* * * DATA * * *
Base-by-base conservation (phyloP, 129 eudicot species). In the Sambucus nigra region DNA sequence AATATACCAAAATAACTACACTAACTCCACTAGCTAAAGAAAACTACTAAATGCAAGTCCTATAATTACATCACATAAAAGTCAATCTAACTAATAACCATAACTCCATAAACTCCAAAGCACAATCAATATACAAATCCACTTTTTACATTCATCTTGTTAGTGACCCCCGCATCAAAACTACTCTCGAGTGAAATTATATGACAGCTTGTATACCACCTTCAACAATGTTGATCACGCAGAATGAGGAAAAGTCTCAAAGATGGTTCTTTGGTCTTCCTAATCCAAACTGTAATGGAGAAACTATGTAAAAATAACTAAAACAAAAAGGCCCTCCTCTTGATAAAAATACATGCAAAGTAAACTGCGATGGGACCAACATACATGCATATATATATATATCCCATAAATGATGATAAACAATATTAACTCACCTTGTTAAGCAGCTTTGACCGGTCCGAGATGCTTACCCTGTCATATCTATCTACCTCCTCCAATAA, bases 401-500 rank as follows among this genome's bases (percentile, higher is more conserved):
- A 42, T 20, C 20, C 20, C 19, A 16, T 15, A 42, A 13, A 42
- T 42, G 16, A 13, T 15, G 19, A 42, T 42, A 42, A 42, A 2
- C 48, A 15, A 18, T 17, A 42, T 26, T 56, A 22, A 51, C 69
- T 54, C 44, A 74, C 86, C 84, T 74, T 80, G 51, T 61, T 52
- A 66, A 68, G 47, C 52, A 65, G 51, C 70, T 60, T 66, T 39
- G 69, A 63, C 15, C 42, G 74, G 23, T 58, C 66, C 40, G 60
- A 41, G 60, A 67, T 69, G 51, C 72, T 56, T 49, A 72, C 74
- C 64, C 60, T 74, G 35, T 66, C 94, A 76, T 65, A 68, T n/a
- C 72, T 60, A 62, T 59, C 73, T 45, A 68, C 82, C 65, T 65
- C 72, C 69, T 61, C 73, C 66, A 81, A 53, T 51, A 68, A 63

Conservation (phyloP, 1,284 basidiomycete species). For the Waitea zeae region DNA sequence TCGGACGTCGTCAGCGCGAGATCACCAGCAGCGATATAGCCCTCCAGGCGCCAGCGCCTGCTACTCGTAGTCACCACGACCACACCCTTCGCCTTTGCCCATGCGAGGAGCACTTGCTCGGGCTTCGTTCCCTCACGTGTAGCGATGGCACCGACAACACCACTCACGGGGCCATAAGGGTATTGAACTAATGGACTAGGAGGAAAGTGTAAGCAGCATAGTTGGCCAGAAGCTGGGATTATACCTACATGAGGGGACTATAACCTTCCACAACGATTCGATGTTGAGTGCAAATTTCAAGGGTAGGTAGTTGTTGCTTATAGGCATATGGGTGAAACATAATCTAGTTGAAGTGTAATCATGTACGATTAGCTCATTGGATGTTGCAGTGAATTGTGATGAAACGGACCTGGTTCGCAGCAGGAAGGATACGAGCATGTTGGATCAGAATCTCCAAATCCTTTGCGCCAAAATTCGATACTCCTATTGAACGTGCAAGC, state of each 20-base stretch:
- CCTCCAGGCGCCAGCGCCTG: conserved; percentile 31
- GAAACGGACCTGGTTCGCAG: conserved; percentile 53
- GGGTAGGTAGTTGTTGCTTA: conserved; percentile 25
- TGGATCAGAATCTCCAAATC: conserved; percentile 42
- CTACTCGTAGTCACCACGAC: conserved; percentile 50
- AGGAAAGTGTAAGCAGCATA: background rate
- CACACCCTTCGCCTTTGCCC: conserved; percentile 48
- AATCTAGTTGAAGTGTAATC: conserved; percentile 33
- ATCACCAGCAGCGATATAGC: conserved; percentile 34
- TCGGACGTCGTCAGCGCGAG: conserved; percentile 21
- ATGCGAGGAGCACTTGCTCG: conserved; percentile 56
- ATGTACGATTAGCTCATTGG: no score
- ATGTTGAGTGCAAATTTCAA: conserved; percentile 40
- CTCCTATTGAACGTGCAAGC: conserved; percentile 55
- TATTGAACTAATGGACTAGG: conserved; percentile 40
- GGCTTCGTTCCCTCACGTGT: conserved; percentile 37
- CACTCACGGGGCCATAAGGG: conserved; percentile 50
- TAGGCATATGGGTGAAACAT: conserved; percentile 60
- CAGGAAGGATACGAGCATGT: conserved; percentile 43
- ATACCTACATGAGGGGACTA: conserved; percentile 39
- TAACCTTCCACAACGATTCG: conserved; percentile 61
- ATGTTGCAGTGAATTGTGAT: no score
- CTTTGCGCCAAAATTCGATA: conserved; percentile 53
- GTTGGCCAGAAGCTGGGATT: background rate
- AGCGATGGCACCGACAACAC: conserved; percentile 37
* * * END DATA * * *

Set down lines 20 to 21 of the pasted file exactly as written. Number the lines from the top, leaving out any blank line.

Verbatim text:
- AATCTAGTTGAAGTGTAATC: conserved; percentile 33
- ATCACCAGCAGCGATATAGC: conserved; percentile 34